degree of limitation in each area, based on the extent to
which the claimant's impairment “interferes with
[the claimant's] ability to function independently,
appropriately, effectively, and on a sustained basis.”
20 C.F.R. § 404.1520a(c)(2). The ALJ uses a five-point
scale to rate a claimant's degree of limitation in the
first three areas: none, mild, moderate, marked, or extreme.
Id. at § 404.1520a(c)(4). To satisfy paragraph
B, a claimant must exhibit either “marked”
limitations in two of the first three areas, or
“marked” limitation in one of the first three
areas with repeated episodes of decompensation. See,
e.g., 20 C.F.R. Pt. 404, Subpt. P, App. 1 §§
12.04, 12.06. Marked limitations “may arise when
several activities or functions are impaired, or even when
only one is impaired, as long as the degree of limitation is
such as to interfere seriously with [the claimant's]
ability to function.” Id. at § 12.00(C).
The functional area of “[c]oncentration, persistence,
or pace refers to the ability to sustain focused attention
and concentration sufficiently long to permit the timely and
appropriate completion of tasks commonly found in work
settings.” Id. at § 12.00(C)(3). Social
Security regulations do not define limitations in
concentration, persistence, or pace “by a specific
number of tasks that [a claimant is] unable to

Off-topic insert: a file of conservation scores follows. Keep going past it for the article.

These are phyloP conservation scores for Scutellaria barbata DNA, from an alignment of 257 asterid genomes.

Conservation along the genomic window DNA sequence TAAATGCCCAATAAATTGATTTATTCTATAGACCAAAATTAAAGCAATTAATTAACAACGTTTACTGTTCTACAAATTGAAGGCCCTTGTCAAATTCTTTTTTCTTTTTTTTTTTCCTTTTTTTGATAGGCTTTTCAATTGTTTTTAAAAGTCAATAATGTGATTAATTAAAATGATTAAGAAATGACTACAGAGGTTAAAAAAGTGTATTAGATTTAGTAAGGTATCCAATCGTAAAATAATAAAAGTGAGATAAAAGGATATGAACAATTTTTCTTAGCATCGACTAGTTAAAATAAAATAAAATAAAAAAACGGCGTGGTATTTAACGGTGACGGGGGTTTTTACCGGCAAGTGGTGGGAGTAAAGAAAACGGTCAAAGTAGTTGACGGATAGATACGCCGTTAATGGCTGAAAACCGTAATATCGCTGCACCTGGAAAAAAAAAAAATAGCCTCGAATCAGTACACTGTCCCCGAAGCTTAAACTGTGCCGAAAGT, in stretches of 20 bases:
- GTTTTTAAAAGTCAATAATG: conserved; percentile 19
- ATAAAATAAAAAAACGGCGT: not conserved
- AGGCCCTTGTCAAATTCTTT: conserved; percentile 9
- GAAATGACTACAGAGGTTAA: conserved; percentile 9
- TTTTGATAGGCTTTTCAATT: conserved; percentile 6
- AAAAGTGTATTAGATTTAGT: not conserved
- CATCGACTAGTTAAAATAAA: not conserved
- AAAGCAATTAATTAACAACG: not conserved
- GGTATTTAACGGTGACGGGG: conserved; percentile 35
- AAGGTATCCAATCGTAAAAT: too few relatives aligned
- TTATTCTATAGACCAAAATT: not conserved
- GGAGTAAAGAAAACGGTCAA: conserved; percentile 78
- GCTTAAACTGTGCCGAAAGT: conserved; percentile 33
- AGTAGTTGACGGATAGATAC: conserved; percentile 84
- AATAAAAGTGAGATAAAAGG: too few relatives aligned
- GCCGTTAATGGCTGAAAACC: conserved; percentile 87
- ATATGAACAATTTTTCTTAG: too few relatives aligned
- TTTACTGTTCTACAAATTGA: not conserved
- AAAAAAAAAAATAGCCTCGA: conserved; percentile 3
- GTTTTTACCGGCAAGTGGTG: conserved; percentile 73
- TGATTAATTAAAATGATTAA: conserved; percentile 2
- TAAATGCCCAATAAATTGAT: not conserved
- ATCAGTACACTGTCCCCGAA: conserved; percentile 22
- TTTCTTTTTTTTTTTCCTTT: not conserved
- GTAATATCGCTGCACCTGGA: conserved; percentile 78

complete.” Id. The regulations also offer
little guidance as to the meaning of “moderate”
limitations. See Lewis v. Commissioner, Civ. No.
SAG-16-3661, 2017 WL 2683948, at *2 (D. Md. June 21, 2017).
Mascio, the Fourth Circuit held that a remand was
necessary where the ALJ's hypothetical to the vocational
expert, and the corresponding RFC assessment, failed to
include any mental limitations other than unskilled work,
despite the fact that, at step three of the sequential
evaluation, the ALJ determined that the claimant had moderate
difficulties in maintaining concentration, persistence, or
pace. 780 F.3d at 637-38. In so holding, the Fourth Circuit
agreed with other federal circuits that an ALJ does not
account for a claimant's limitations in concentration,
persistence, or pace by merely restricting the hypothetical
question posed to the vocational expert to simple, routine
tasks or unskilled work. Id. at 638. Nonetheless,
the Fourth Circuit noted that the failure to include
additional limitations may not constitute error if the ALJ is
able to offer an explanation as to why the claimant's
moderate difficulties in concentration, persistence, or pace
did not warrant a limitation in the claimant's RFC
assessment. Simply put, the Mascio Court held that
where an ALJ finds moderate difficulties at steps two or
three of the sequential evaluation, the ALJ is then required
either to include the appropriate limitations that would
account for such difficulties in the RFC or to explain why no
such limitations are necessary.
case, the ALJ assessed Plaintiff's mental impairments
pursuant to the “special technique, ” and found
that he had moderate limitations in concentration,
persistence, or pace. (Tr. 23). The ALJ's complete
With regard to concentration, persistence, or pace, the
claimant has moderate limitation. The claimant has endorsed a
history of poor focus, however, he has reported he has
“average” concentration and memory, and in a
Function Report, he reported no difficult with concentration,
completing tasks, or following instructions (Exhibits B7E;
B3F; B4F). Additionally, the claimant testified that he reads
articles, watches movies, and plays chess multiple times a
week for ninety minutes to two hours at ...